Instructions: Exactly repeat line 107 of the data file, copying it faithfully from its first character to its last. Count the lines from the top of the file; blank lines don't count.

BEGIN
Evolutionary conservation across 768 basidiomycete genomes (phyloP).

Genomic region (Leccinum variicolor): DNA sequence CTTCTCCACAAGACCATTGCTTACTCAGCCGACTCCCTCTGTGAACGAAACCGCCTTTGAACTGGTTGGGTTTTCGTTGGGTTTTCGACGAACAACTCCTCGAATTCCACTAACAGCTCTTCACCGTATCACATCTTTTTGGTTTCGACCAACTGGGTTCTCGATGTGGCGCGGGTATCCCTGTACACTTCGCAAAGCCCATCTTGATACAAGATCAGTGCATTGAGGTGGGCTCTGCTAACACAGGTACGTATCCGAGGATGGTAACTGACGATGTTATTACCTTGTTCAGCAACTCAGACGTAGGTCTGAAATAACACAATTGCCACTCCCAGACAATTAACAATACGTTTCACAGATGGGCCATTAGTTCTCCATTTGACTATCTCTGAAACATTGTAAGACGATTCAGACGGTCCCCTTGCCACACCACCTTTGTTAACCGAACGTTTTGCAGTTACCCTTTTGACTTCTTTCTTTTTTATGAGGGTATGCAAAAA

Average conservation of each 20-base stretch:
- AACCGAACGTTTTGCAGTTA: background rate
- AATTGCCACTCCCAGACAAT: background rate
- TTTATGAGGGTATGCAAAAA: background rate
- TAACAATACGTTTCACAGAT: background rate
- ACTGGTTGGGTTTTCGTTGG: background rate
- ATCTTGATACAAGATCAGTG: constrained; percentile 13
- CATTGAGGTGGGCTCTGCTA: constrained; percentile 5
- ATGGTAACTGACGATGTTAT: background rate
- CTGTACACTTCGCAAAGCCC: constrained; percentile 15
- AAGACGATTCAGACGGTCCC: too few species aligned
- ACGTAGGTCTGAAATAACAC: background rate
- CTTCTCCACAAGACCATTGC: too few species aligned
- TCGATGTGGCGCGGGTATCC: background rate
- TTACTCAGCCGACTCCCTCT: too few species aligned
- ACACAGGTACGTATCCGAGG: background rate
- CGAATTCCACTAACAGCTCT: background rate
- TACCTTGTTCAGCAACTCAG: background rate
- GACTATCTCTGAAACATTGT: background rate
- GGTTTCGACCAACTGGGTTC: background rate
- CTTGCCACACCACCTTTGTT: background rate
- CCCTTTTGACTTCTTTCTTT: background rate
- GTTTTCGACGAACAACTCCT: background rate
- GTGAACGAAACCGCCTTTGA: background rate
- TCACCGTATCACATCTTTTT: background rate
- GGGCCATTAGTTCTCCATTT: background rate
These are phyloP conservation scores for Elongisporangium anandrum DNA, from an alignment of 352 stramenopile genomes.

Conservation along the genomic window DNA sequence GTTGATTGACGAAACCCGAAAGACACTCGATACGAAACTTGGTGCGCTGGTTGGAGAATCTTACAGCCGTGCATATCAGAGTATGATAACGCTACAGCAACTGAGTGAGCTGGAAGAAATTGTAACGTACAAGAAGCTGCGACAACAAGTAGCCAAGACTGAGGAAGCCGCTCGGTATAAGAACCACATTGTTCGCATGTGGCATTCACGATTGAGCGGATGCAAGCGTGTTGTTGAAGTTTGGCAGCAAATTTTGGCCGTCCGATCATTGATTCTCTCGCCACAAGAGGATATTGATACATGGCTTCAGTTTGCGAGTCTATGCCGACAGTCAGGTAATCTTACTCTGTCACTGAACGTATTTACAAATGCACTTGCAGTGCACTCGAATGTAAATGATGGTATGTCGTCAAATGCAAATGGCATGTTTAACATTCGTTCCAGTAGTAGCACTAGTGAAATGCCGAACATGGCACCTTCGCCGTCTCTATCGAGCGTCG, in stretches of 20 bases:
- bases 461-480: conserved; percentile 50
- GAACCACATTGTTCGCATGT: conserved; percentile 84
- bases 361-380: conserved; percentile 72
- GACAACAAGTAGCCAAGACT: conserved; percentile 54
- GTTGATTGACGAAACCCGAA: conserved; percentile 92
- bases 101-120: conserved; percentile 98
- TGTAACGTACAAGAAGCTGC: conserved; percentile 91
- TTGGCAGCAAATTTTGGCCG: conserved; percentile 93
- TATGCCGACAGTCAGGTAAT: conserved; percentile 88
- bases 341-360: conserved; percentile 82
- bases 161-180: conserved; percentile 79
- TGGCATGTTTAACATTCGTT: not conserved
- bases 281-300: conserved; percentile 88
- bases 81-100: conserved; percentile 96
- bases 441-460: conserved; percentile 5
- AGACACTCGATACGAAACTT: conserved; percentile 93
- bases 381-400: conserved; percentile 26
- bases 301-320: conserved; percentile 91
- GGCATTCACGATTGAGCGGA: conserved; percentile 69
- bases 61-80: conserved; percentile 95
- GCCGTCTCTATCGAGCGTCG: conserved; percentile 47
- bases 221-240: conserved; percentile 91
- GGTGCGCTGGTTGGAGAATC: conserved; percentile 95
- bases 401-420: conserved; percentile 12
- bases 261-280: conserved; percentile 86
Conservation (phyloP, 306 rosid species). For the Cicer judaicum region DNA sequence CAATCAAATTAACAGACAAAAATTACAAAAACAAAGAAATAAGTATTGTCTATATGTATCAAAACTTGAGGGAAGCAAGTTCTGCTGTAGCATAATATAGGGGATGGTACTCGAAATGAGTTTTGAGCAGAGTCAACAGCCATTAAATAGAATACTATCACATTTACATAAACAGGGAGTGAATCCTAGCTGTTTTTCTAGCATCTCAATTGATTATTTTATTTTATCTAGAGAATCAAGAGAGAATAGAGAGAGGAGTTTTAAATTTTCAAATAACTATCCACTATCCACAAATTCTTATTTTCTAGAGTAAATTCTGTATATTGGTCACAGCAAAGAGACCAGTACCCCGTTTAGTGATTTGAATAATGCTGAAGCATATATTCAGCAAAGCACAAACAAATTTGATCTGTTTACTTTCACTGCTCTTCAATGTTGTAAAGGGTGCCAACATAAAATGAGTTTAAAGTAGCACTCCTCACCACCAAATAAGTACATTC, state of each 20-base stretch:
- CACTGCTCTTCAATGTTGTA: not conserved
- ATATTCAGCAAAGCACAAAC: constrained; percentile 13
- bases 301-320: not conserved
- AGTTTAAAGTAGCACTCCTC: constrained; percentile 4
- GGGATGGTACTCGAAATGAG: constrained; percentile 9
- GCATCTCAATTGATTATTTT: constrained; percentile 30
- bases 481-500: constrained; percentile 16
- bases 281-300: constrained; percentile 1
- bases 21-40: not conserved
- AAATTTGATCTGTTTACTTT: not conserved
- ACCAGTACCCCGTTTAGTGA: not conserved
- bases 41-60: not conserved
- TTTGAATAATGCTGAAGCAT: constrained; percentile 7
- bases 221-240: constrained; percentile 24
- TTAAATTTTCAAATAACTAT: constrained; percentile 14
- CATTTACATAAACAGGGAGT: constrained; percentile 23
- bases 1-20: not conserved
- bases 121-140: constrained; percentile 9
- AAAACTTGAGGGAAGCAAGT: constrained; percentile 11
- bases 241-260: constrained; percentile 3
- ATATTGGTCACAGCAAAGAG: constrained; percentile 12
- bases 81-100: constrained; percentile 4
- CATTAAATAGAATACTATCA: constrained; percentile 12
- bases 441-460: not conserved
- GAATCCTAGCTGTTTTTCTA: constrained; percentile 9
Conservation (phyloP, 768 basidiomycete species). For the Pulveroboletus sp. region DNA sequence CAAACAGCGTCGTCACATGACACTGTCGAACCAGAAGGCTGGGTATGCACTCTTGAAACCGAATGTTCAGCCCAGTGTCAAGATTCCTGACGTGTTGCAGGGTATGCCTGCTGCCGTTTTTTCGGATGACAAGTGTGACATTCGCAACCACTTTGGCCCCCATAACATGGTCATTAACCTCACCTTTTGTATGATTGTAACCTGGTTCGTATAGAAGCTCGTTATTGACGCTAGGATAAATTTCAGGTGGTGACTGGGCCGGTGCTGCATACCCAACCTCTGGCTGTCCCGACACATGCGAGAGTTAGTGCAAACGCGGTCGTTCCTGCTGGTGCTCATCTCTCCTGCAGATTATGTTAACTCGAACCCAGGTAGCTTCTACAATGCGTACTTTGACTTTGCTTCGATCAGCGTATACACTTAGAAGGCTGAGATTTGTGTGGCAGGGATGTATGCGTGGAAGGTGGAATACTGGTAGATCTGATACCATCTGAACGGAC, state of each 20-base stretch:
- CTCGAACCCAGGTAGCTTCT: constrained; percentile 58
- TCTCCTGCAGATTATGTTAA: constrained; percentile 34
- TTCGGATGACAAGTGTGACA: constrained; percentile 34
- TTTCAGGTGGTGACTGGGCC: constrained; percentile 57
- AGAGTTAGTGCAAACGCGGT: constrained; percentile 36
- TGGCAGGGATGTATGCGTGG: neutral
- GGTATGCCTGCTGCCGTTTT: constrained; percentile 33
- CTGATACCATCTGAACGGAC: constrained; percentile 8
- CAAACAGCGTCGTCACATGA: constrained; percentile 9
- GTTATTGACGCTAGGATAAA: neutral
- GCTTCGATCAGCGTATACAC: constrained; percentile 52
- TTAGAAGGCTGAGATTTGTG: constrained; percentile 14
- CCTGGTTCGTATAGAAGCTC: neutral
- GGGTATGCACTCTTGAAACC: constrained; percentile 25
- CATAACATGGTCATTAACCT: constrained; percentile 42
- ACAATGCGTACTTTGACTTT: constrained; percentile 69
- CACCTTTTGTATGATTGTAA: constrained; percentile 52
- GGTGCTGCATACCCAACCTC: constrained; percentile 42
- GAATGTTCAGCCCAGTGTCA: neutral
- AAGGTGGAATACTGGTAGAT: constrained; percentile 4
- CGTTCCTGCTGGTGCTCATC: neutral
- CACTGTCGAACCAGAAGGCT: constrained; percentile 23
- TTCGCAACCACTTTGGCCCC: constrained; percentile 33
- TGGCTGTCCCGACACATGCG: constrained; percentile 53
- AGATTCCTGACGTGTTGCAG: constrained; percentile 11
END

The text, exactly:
- AGATTCCTGACGTGTTGCAG: constrained; percentile 11